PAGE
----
Question: For patients with schizophrenia, how effective is Clozapine augmentation compared to Clozapine alone, for improving patient outcomes?


 The studies included in this summary found that clozapine augmentation is more effective the clozapine alone for reducing schizophrenia symptoms. Although there have been a few studies completed in this area, they were all fairly small and so it is hard to generalise the results. More, larger studies should be completed to provide more understanding in this area.

 The National Institute for Health and Care Excellence guideline, 'Psychosis and schizophrenia in adults: treatment and management' (2014), makes the following recommendations on the use of Clozapine augmentation for people with schizophrenia:

 "For people with schizophrenia whose illness has not responded adequately to clozapine at an optimised dose, healthcare professionals should consider recommendation (including measuring therapeutic drug levels) before adding a second antipsychotic to augment treatment with clozapine. An adequate trial of such an augmentation may need to be up to 8-10 weeks. Choose a drug that does not compound the common side effects of clozapine." (pp178)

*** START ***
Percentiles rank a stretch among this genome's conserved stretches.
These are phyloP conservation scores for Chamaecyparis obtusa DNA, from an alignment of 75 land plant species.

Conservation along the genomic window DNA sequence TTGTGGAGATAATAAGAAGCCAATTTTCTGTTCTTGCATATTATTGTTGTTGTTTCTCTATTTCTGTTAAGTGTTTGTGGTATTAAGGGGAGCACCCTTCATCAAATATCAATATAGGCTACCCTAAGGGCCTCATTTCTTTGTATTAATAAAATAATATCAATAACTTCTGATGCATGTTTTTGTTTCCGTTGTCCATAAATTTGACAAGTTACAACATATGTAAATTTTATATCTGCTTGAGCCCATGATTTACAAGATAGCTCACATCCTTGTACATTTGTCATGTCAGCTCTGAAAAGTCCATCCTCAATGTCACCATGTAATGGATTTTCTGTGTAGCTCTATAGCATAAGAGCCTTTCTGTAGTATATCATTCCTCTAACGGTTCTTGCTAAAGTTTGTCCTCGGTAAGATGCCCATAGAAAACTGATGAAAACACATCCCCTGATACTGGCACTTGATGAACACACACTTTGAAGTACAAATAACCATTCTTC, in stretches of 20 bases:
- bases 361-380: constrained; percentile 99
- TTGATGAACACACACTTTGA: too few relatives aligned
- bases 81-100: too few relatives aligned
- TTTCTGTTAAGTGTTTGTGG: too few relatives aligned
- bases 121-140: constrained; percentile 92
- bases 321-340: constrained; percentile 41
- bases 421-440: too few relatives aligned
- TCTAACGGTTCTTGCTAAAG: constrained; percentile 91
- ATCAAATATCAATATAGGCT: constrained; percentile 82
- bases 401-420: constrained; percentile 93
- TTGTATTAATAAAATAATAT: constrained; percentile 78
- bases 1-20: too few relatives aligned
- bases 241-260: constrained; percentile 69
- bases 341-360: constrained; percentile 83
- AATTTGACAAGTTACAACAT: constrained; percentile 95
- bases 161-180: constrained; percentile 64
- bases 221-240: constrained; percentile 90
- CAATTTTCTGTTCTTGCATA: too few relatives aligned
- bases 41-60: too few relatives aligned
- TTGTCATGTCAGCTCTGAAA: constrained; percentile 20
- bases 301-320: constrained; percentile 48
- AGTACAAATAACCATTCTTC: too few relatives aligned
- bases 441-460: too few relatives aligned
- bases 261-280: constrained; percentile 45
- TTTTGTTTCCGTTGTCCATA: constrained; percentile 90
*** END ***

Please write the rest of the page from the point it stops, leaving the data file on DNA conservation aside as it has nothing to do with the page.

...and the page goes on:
The Scottish Intercollegiate Guidelines Network guideline, 'Management of schizophrenia' (2013), makes the following recommendations on the topic:

"A systematic review identified six small RCTs (n=252) of clozapine augmentation. Trials were mainly short term with the longest being 12 weeks. Response was defined as a greater than 20% improvement in PANSS or BPRS scores. Augmentation of clozapine with an antipsychotic (aripiprazole, risperidone or sulpiride) improved symptoms particularly in those receiving treatment for longer than ten weeks.

A meta-analysis of double blinded randomised controlled trials of clozapine augmentation identified 10 studies examining augmentation with antipsychotics. In a small study (n=28) of sulpiride augmentation there was a significant effect with respect to BPRS/PANNS (SMD 0.83, 95% CI 0.07 to 1.59). Meta-analysis of augmentation with other antipsychotics resulted in no statistically significant effects. These findings are in agreement with previous reviews, many of which encompassed less rigorous open label studies.

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